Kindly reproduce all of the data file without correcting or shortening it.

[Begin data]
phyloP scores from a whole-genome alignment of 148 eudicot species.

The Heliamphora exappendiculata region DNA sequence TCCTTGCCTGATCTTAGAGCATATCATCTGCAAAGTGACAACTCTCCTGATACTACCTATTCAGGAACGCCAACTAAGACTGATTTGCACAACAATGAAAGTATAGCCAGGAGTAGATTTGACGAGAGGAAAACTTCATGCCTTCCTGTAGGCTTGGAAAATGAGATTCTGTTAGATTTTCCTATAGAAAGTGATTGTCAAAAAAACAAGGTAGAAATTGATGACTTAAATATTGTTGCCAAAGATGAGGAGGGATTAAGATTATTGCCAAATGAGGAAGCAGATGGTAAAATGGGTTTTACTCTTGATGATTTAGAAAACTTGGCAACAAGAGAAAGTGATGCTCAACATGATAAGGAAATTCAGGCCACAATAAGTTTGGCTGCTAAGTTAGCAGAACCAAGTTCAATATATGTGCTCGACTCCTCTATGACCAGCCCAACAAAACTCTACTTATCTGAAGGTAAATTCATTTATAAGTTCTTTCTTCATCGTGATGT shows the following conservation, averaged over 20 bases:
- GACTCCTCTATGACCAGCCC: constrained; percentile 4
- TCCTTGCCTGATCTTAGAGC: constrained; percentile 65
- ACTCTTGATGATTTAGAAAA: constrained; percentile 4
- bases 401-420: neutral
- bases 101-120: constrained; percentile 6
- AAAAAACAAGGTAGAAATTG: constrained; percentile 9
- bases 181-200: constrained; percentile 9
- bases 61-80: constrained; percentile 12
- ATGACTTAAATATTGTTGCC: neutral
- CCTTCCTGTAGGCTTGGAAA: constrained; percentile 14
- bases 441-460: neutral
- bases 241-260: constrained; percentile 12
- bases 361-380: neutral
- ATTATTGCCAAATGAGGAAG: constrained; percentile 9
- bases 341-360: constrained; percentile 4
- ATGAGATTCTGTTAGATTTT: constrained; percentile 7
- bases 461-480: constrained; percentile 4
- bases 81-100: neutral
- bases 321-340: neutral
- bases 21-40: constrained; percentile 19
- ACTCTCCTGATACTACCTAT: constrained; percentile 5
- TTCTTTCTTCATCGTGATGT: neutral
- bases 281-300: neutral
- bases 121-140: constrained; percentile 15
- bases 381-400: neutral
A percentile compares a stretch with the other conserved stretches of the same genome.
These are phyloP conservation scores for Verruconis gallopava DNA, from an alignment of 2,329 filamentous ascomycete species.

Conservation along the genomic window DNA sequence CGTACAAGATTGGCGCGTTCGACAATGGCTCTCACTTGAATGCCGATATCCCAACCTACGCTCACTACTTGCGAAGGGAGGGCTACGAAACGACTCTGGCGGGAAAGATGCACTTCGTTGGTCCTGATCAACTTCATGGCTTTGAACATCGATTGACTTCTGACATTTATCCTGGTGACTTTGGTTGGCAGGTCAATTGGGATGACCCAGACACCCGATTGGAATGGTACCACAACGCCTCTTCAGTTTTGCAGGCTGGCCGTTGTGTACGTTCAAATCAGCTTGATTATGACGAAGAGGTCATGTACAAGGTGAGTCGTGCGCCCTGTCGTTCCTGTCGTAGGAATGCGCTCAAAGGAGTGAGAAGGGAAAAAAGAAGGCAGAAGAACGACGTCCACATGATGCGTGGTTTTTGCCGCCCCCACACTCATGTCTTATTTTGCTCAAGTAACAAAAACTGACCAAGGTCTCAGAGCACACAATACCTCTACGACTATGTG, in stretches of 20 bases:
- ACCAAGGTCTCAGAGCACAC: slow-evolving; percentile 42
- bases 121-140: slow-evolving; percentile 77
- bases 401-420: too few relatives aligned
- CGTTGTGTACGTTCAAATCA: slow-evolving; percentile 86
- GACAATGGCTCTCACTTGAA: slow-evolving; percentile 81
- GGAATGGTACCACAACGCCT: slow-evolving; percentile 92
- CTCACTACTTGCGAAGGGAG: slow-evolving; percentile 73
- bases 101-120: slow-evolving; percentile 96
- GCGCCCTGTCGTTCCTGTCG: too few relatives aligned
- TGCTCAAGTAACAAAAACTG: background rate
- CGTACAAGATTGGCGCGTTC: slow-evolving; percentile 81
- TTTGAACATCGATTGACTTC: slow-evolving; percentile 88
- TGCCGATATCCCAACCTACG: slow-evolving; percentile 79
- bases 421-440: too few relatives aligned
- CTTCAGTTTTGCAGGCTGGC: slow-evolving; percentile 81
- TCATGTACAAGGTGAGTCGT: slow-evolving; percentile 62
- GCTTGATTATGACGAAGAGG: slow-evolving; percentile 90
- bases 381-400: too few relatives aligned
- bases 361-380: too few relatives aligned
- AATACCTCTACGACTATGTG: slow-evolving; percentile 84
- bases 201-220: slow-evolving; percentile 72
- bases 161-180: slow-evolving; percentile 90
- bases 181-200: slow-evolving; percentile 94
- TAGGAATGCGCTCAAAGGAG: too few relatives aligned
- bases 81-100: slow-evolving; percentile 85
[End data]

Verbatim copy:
phyloP scores from a whole-genome alignment of 148 eudicot species.

The Heliamphora exappendiculata region DNA sequence TCCTTGCCTGATCTTAGAGCATATCATCTGCAAAGTGACAACTCTCCTGATACTACCTATTCAGGAACGCCAACTAAGACTGATTTGCACAACAATGAAAGTATAGCCAGGAGTAGATTTGACGAGAGGAAAACTTCATGCCTTCCTGTAGGCTTGGAAAATGAGATTCTGTTAGATTTTCCTATAGAAAGTGATTGTCAAAAAAACAAGGTAGAAATTGATGACTTAAATATTGTTGCCAAAGATGAGGAGGGATTAAGATTATTGCCAAATGAGGAAGCAGATGGTAAAATGGGTTTTACTCTTGATGATTTAGAAAACTTGGCAACAAGAGAAAGTGATGCTCAACATGATAAGGAAATTCAGGCCACAATAAGTTTGGCTGCTAAGTTAGCAGAACCAAGTTCAATATATGTGCTCGACTCCTCTATGACCAGCCCAACAAAACTCTACTTATCTGAAGGTAAATTCATTTATAAGTTCTTTCTTCATCGTGATGT shows the following conservation, averaged over 20 bases:
- GACTCCTCTATGACCAGCCC: constrained; percentile 4
- TCCTTGCCTGATCTTAGAGC: constrained; percentile 65
- ACTCTTGATGATTTAGAAAA: constrained; percentile 4
- bases 401-420: neutral
- bases 101-120: constrained; percentile 6
- AAAAAACAAGGTAGAAATTG: constrained; percentile 9
- bases 181-200: constrained; percentile 9
- bases 61-80: constrained; percentile 12
- ATGACTTAAATATTGTTGCC: neutral
- CCTTCCTGTAGGCTTGGAAA: constrained; percentile 14
- bases 441-460: neutral
- bases 241-260: constrained; percentile 12
- bases 361-380: neutral
- ATTATTGCCAAATGAGGAAG: constrained; percentile 9
- bases 341-360: constrained; percentile 4
- ATGAGATTCTGTTAGATTTT: constrained; percentile 7
- bases 461-480: constrained; percentile 4
- bases 81-100: neutral
- bases 321-340: neutral
- bases 21-40: constrained; percentile 19
- ACTCTCCTGATACTACCTAT: constrained; percentile 5
- TTCTTTCTTCATCGTGATGT: neutral
- bases 281-300: neutral
- bases 121-140: constrained; percentile 15
- bases 381-400: neutral
A percentile compares a stretch with the other conserved stretches of the same genome.
These are phyloP conservation scores for Verruconis gallopava DNA, from an alignment of 2,329 filamentous ascomycete species.

Conservation along the genomic window DNA sequence CGTACAAGATTGGCGCGTTCGACAATGGCTCTCACTTGAATGCCGATATCCCAACCTACGCTCACTACTTGCGAAGGGAGGGCTACGAAACGACTCTGGCGGGAAAGATGCACTTCGTTGGTCCTGATCAACTTCATGGCTTTGAACATCGATTGACTTCTGACATTTATCCTGGTGACTTTGGTTGGCAGGTCAATTGGGATGACCCAGACACCCGATTGGAATGGTACCACAACGCCTCTTCAGTTTTGCAGGCTGGCCGTTGTGTACGTTCAAATCAGCTTGATTATGACGAAGAGGTCATGTACAAGGTGAGTCGTGCGCCCTGTCGTTCCTGTCGTAGGAATGCGCTCAAAGGAGTGAGAAGGGAAAAAAGAAGGCAGAAGAACGACGTCCACATGATGCGTGGTTTTTGCCGCCCCCACACTCATGTCTTATTTTGCTCAAGTAACAAAAACTGACCAAGGTCTCAGAGCACACAATACCTCTACGACTATGTG, in stretches of 20 bases:
- ACCAAGGTCTCAGAGCACAC: slow-evolving; percentile 42
- bases 121-140: slow-evolving; percentile 77
- bases 401-420: too few relatives aligned
- CGTTGTGTACGTTCAAATCA: slow-evolving; percentile 86
- GACAATGGCTCTCACTTGAA: slow-evolving; percentile 81
- GGAATGGTACCACAACGCCT: slow-evolving; percentile 92
- CTCACTACTTGCGAAGGGAG: slow-evolving; percentile 73
- bases 101-120: slow-evolving; percentile 96
- GCGCCCTGTCGTTCCTGTCG: too few relatives aligned
- TGCTCAAGTAACAAAAACTG: background rate
- CGTACAAGATTGGCGCGTTC: slow-evolving; percentile 81
- TTTGAACATCGATTGACTTC: slow-evolving; percentile 88
- TGCCGATATCCCAACCTACG: slow-evolving; percentile 79
- bases 421-440: too few relatives aligned
- CTTCAGTTTTGCAGGCTGGC: slow-evolving; percentile 81
- TCATGTACAAGGTGAGTCGT: slow-evolving; percentile 62
- GCTTGATTATGACGAAGAGG: slow-evolving; percentile 90
- bases 381-400: too few relatives aligned
- bases 361-380: too few relatives aligned
- AATACCTCTACGACTATGTG: slow-evolving; percentile 84
- bases 201-220: slow-evolving; percentile 72
- bases 161-180: slow-evolving; percentile 90
- bases 181-200: slow-evolving; percentile 94
- TAGGAATGCGCTCAAAGGAG: too few relatives aligned
- bases 81-100: slow-evolving; percentile 85